The opportunity to fill empty beds, increase utilization and bolster revenues without adding staff has made subacute care one of the fastest growing subspecialties in healthcare.
Hospitals, nursing facilities and independent management companies have discovered that subacute care-the area of patient care that lies somewhere between inpatient hospitalization and long-term-care services-is a golden goose capable of generating more profits for financially healthy institutions or turning around struggling organizations.
Providers also have recognized that subacute care can gain higher reimbursement from Medicare for treating accident and stroke victims, ventilator-dependent patients, and AIDS and cancer patients-in short, patients who require medical care with lengths of stay from 10 to 100 days.
Several healthcare organizations, including Columbia/HCA Healthcare Corp., Community Psychiatric Centers and Beverly Enterprises, have developed subacute-care services and have formed relationships with managed-care providers, many of which are eager to steer enrollees to subacute-care units that say they can effectively treat patients for a third of the cost of traditional hospital care.
Simply put, subacute care is being touted as a can't-miss opportunity for healthcare providers. A sure thing.
If it sounds too good to be true, it just might be.
Not a panacea. Providers should be forewarned: Subacute care isn't for everyone. And it may not be a panacea for anyone much longer.
Too many providers-hospitals in particular-fail to heed the warnings about subacute care's potential problems, said Tim McDowell Jr., a healthcare attorney specializing in subacute-care development with Atlanta-based Parker, Hudson, Rainer & Dobbs. And those problems can dramatically affect the hospital's patient base, use of resources and bottom line, he said.
"For example, a subacute-care unit developed within a hospital-based (skilled-nursing facility) can become a stepchild that isn't utilized to its fullest," Mr. McDowell said.
Despite its growing popularity and proven success as a cost-effective and profitable approach to patient care, subacute care recently has come under fire from several sources. HCFA, state regulatory agencies, physicians, case managers and patient groups all are taking a close look at the field. Specifically:
HCFA's concern stems from the very nature of subacute care: does it truly serve the best interests of patients, or is it merely a series of clever marketing strategies used to capture higher rates of reimbursement?
State officials are concerned about the growing pressure from providers interested in creating a separate state licensing requirement for subacute care as a means to capture higher Medicaid reimbursement.
Physicians are hesitant to refer certain types of patients to subacute-care facilities that can't demonstrate proof of quality patient care.
Case managers are reluctant to send patients to facilities that are separate from acute-care hospitals.
Patient groups worry that providers may forgo quality care to reduce their overhead costs and increase their opportunity to grab more subacute-care contracts.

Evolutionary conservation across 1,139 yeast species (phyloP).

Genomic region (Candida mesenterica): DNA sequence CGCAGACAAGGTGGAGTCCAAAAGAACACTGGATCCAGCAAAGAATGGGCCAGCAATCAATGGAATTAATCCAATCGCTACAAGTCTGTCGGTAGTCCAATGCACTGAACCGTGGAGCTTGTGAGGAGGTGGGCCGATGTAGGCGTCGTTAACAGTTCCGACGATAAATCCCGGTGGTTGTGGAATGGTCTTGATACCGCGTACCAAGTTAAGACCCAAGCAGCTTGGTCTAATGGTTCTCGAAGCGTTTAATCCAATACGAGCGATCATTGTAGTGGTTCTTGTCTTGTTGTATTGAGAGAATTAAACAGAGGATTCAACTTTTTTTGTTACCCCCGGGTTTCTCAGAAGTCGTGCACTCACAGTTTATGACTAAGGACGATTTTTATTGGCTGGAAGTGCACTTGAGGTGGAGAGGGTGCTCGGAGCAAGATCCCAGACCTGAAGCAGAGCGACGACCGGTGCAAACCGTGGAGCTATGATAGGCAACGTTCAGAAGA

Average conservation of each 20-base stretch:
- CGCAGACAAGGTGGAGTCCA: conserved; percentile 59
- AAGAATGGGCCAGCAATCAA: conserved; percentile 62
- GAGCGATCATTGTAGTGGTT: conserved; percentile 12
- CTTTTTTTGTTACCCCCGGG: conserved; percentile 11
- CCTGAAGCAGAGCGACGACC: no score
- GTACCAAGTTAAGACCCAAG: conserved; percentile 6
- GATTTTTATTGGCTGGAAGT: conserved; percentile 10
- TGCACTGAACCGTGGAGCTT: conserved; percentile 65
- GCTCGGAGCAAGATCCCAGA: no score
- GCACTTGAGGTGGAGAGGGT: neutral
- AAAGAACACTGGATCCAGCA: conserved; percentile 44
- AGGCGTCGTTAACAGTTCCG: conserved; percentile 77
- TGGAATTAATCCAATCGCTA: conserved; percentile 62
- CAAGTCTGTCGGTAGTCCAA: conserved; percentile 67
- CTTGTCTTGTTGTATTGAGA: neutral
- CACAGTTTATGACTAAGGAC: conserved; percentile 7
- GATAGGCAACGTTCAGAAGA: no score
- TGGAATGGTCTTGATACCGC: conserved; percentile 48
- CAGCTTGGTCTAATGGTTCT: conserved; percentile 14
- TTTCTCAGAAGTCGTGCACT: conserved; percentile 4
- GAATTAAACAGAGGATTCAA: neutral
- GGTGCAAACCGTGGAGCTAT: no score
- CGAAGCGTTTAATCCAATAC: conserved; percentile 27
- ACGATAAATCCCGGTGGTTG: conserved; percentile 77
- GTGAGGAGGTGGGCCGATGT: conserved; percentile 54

While more prospectors rush into the subacute-care market, its future may well hang on providers' abilities to effectively demonstrate to skeptics that subacute care is much more than a lot of smoke-and-mirrors marketing savvy.
Dancing with HCFA. Technically, subacute care doesn't qualify for federal Medicare reimbursement as a separate medical subspecialty. That's prompted hospitals and nursing homes to find different ways to capture the highest reimbursement rates-Medicare or otherwise-for their subacute programs. There are some fairly effective ways to do that.
One popular provider strategy is to transform an entire acute-care facility into a long-term hospital. Long-term hospitals-which include rehabilitation, children's and cancer facilities-are exempted from the prospective payment system after being in operation for six months.
These hospitals, unlike their acute-care counterparts, receive higher, cost-based Medicare reimbursement by caring for chronically ill patients for more than 25 days on average-the magic number for qualifying under this length-of-stay standard.
Providers that are successfully using long-term hospitals include Louisville, Ky.-based Vencor, which operates more than 30 hospitals; Community Psychiatric Centers' spinoff, Transitional Hospitals Corp.; and nursing home chains such as Horizon Healthcare Corp., Albuquerque, N.M.
Another popular strategy is for a provider to develop a subacute-care unit within a hospital and license that unit separately from the rest of the facility, often referred to as a "hospital within a hospital."
These types of units also are exempted from PPS reimbursement after being in operation for six months. Providers boast that this strategy can take advantage of a hospital's patient base, ancillary services and staff physicians without having to pay hospital overhead costs.
A third reimbursement strategy, used most by individual hospitals, is to transform a hospital-based skilled-nursing facility into a subacute-care unit. Hospital-based SNFs also are eligible for cost-based reimbursement. However, this type of subacute-care unit typically has a cost ceiling that limits patient stays to five to 20 days.